Thursday, 6 September 2012

CD Reviews (The Straits Times, September 2012)

BEETHOVEN Symphonies Nos.1-9
West-Eastern Divan Orchestra / DANIEL BARENBOIM
Decca 478 3511 (5 CDs) / *****

The West-Eastern Divan Orchestra was founded in 1999 by Daniel Barenboim and the late Edward Said, as a project bringing together young musicians from Israel, Palestine and neighbouring Arab countries in the spirit of unity, cooperation and mutual respect. Despite all forms of opposition and political haranguing, WEDO has survived and this box-set of nine symphonies by Beethoven, the singular composer who best embodied the “Brotherhood of Man”, is a proud document of its struggles. The performances do not possess pretences to period performance practice or authenticity but nevertheless encapsulate Beethoven’s restless spirit of upheaval and agitation.   

There are many moments to dip into and enjoy. The Funeral March of the Third Symphony “Eroica”, builds up to a stentorian climax of true pathos. The peasants’ dance in the Sixth Symphony “Pastoral” has seldom sounded this animated with perky woodwinds doing the honours. The Adagio of the Ninth Symphony “Choral” unfolds purposefully and moves the soul like no other, capped by the valedictory Ode To Joy finale that expresses genuine universal love. Whether you are a connoisseur or neophyte, there is much to gain from this invigorating release.

ACHRON Suites for Violin & Piano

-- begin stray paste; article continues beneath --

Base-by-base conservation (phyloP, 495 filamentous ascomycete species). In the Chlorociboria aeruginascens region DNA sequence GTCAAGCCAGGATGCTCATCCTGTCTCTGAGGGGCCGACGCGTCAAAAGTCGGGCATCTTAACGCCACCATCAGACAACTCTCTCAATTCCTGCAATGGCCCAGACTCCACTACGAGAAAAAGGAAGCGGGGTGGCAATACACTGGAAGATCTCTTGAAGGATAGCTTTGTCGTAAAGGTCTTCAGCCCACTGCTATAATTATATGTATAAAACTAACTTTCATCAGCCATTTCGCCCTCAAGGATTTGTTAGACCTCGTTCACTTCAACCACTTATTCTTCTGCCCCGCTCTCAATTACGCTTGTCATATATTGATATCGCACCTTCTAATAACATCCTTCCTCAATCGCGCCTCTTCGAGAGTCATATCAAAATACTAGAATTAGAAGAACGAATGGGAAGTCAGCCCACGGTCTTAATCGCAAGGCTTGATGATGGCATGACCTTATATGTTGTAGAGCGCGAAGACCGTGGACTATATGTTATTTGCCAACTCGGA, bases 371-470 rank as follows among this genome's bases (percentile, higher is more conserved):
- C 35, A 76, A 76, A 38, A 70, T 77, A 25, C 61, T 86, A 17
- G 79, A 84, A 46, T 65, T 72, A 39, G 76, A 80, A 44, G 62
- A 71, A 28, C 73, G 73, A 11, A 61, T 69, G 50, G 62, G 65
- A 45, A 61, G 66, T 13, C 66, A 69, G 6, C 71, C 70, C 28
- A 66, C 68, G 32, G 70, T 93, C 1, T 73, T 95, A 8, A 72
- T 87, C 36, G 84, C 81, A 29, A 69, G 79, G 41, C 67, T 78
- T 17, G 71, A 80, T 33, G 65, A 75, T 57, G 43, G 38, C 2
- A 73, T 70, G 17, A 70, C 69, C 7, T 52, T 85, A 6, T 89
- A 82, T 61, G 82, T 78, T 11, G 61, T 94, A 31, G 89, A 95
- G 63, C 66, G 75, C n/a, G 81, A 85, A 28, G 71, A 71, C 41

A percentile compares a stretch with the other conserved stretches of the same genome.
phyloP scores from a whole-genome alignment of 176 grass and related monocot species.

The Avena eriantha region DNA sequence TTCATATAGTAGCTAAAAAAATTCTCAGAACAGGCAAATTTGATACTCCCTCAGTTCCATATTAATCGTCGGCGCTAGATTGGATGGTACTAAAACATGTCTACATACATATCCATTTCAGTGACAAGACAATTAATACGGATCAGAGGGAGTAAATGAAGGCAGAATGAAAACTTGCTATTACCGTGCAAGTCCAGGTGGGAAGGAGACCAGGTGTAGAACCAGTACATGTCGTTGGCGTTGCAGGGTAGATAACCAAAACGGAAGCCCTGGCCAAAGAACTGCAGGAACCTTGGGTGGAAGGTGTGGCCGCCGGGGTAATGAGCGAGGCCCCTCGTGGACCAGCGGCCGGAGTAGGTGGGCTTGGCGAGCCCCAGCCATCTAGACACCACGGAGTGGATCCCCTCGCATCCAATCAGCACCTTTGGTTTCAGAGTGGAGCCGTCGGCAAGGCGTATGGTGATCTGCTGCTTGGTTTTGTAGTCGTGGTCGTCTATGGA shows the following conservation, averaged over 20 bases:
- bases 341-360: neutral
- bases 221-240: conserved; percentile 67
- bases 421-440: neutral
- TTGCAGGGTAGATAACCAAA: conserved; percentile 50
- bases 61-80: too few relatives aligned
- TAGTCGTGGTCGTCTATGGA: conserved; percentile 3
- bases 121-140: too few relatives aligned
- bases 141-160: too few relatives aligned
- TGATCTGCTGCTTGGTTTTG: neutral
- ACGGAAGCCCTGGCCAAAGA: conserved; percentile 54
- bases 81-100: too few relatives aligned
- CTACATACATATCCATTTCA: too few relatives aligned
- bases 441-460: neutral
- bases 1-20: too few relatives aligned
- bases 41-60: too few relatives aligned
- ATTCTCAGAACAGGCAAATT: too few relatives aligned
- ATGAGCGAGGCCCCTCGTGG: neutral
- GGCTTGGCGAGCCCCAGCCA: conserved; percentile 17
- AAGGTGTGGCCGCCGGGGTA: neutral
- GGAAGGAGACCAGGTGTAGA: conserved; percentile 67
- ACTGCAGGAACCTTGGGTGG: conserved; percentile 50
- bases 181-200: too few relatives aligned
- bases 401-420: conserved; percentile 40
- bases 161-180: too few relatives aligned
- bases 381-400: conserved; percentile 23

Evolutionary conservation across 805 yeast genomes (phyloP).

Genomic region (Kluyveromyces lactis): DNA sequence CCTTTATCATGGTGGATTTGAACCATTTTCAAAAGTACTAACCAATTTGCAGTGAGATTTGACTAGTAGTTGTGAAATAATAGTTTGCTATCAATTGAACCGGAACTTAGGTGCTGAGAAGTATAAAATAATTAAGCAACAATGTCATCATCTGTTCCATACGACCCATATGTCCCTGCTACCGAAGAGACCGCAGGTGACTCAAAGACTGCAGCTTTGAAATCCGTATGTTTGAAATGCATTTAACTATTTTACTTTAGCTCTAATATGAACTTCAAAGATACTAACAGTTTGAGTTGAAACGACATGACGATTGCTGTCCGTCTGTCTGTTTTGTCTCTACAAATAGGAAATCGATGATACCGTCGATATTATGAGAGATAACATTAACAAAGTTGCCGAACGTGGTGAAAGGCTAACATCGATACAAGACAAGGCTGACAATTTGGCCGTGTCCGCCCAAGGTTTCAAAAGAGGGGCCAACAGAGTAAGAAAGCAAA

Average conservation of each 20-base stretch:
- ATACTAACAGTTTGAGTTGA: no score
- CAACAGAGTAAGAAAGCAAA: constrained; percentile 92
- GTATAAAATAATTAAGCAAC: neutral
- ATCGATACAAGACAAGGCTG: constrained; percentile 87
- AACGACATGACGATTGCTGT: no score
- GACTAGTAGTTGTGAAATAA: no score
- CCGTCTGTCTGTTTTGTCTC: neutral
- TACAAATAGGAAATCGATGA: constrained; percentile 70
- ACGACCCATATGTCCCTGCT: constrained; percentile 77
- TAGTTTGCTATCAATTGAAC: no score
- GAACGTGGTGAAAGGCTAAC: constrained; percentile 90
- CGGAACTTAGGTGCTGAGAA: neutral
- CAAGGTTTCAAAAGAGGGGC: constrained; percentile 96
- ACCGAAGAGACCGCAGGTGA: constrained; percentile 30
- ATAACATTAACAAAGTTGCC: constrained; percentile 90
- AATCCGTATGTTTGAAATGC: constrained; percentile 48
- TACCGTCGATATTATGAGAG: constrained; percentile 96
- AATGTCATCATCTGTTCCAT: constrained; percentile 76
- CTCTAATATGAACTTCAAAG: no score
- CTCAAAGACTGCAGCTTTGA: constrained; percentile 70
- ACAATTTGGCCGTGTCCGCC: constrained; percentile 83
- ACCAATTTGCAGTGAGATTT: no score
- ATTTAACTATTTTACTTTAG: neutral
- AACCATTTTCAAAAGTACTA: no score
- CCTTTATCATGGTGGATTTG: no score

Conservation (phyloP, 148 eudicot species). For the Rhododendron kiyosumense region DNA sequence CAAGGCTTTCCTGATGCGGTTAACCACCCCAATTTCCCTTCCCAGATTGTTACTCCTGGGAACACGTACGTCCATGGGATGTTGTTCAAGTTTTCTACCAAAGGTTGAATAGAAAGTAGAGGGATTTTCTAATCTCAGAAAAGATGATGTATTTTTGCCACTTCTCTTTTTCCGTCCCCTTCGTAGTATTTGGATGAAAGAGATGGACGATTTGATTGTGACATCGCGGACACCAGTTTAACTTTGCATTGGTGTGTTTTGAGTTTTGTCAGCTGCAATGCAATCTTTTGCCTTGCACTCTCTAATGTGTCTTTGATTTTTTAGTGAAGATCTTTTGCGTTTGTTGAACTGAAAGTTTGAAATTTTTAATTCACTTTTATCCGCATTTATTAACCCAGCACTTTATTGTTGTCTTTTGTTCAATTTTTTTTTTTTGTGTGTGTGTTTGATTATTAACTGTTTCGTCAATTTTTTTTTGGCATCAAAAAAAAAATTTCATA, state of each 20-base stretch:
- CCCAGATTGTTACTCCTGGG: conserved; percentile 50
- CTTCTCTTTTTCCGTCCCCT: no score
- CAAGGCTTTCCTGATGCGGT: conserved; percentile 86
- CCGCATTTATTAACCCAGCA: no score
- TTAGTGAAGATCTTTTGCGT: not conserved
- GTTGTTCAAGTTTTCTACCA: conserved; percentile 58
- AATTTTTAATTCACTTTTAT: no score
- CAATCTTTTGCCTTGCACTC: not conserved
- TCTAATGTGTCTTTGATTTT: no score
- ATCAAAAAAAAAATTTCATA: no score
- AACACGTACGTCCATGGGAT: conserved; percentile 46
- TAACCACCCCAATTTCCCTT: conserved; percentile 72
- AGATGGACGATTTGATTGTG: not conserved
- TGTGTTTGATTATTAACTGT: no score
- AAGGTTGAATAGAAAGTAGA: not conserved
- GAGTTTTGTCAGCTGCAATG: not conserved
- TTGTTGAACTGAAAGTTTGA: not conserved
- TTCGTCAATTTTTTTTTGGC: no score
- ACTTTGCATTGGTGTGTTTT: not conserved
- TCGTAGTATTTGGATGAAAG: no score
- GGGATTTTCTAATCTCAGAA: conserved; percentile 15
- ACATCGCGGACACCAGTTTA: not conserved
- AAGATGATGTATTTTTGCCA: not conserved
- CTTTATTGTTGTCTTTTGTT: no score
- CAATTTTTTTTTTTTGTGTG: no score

Hyperion 67841 (2CDs) / ****1/2

The name of Jospeh Achron (1886-1943) survives on the fame of his single hit Hebrew Melody, a reflective and mournful piece of 1912 that was championed by Jascha Heifetz amongst others. Achron was born in Lithuania and became a pupil of Leopold Auer (who also taught Heifetz, Milstein and their generation of violinists) before settling in Hollywood within its community of √©migr√© composers. This anthology opens with that famous tune of his but introduces well over two hours of his other violin music. Jewish-influenced music plays an important part, further exemplified in Two Hebrew Pieces, Eli Zion (also 1912) and the Stempenyu Suite (1918). The latter’s finale, Freilachs (Happy) uses an extremely catchy theme drawn from Klezmer music and popular culture.

The music of his other Suites takes the form of antique dances, and resembles the easy-on-the-ear, old world and salon charm of Fritz Kreisler. His Suite Bizarre (1916) is more tonally adventurous, sharing dissonances explored by contemporaries Scriabin, Bartok and Stravinsky. The eight short pieces of Children’s Suite, originally for piano, were arranged by Heifetz himself. There can be no more sympathetic and heartfelt interpreters of Achron’s music than the Israeli duo of Sham and Erez. Its really in their blood.

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